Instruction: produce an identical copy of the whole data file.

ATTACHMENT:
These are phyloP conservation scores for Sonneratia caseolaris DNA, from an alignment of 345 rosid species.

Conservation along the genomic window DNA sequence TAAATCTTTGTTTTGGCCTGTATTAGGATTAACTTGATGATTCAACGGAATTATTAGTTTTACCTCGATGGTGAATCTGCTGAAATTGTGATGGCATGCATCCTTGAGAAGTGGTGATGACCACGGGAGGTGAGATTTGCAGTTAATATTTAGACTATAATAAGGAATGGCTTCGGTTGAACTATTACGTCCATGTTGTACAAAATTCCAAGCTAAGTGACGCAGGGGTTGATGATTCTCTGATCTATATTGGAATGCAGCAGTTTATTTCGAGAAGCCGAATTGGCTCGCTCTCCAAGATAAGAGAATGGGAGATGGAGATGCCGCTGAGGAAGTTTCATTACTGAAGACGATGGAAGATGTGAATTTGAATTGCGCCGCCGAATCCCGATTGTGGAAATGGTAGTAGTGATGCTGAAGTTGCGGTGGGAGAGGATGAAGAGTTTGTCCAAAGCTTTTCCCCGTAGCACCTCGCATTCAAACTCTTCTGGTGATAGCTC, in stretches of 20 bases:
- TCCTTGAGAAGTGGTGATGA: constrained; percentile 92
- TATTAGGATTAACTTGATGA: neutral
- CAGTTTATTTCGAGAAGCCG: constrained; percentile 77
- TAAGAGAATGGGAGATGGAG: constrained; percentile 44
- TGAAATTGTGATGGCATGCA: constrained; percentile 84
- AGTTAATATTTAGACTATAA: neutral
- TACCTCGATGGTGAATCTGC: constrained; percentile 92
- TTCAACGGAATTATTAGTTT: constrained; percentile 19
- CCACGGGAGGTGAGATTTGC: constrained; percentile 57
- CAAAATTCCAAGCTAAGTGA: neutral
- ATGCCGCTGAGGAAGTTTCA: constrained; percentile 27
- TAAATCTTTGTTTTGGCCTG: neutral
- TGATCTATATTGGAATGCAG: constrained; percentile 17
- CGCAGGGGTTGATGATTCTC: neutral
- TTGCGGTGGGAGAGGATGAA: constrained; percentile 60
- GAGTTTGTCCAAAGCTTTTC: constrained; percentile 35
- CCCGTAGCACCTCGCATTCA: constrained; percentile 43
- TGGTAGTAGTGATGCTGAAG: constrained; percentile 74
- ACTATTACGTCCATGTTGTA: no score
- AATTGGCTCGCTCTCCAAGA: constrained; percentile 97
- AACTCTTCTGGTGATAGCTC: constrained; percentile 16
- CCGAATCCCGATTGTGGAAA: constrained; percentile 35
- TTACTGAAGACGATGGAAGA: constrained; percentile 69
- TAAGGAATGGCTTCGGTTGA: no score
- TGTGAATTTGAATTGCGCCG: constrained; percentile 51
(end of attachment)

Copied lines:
These are phyloP conservation scores for Sonneratia caseolaris DNA, from an alignment of 345 rosid species.

Conservation along the genomic window DNA sequence TAAATCTTTGTTTTGGCCTGTATTAGGATTAACTTGATGATTCAACGGAATTATTAGTTTTACCTCGATGGTGAATCTGCTGAAATTGTGATGGCATGCATCCTTGAGAAGTGGTGATGACCACGGGAGGTGAGATTTGCAGTTAATATTTAGACTATAATAAGGAATGGCTTCGGTTGAACTATTACGTCCATGTTGTACAAAATTCCAAGCTAAGTGACGCAGGGGTTGATGATTCTCTGATCTATATTGGAATGCAGCAGTTTATTTCGAGAAGCCGAATTGGCTCGCTCTCCAAGATAAGAGAATGGGAGATGGAGATGCCGCTGAGGAAGTTTCATTACTGAAGACGATGGAAGATGTGAATTTGAATTGCGCCGCCGAATCCCGATTGTGGAAATGGTAGTAGTGATGCTGAAGTTGCGGTGGGAGAGGATGAAGAGTTTGTCCAAAGCTTTTCCCCGTAGCACCTCGCATTCAAACTCTTCTGGTGATAGCTC, in stretches of 20 bases:
- TCCTTGAGAAGTGGTGATGA: constrained; percentile 92
- TATTAGGATTAACTTGATGA: neutral
- CAGTTTATTTCGAGAAGCCG: constrained; percentile 77
- TAAGAGAATGGGAGATGGAG: constrained; percentile 44
- TGAAATTGTGATGGCATGCA: constrained; percentile 84
- AGTTAATATTTAGACTATAA: neutral
- TACCTCGATGGTGAATCTGC: constrained; percentile 92
- TTCAACGGAATTATTAGTTT: constrained; percentile 19
- CCACGGGAGGTGAGATTTGC: constrained; percentile 57
- CAAAATTCCAAGCTAAGTGA: neutral
- ATGCCGCTGAGGAAGTTTCA: constrained; percentile 27
- TAAATCTTTGTTTTGGCCTG: neutral
- TGATCTATATTGGAATGCAG: constrained; percentile 17
- CGCAGGGGTTGATGATTCTC: neutral
- TTGCGGTGGGAGAGGATGAA: constrained; percentile 60
- GAGTTTGTCCAAAGCTTTTC: constrained; percentile 35
- CCCGTAGCACCTCGCATTCA: constrained; percentile 43
- TGGTAGTAGTGATGCTGAAG: constrained; percentile 74
- ACTATTACGTCCATGTTGTA: no score
- AATTGGCTCGCTCTCCAAGA: constrained; percentile 97
- AACTCTTCTGGTGATAGCTC: constrained; percentile 16
- CCGAATCCCGATTGTGGAAA: constrained; percentile 35
- TTACTGAAGACGATGGAAGA: constrained; percentile 69
- TAAGGAATGGCTTCGGTTGA: no score
- TGTGAATTTGAATTGCGCCG: constrained; percentile 51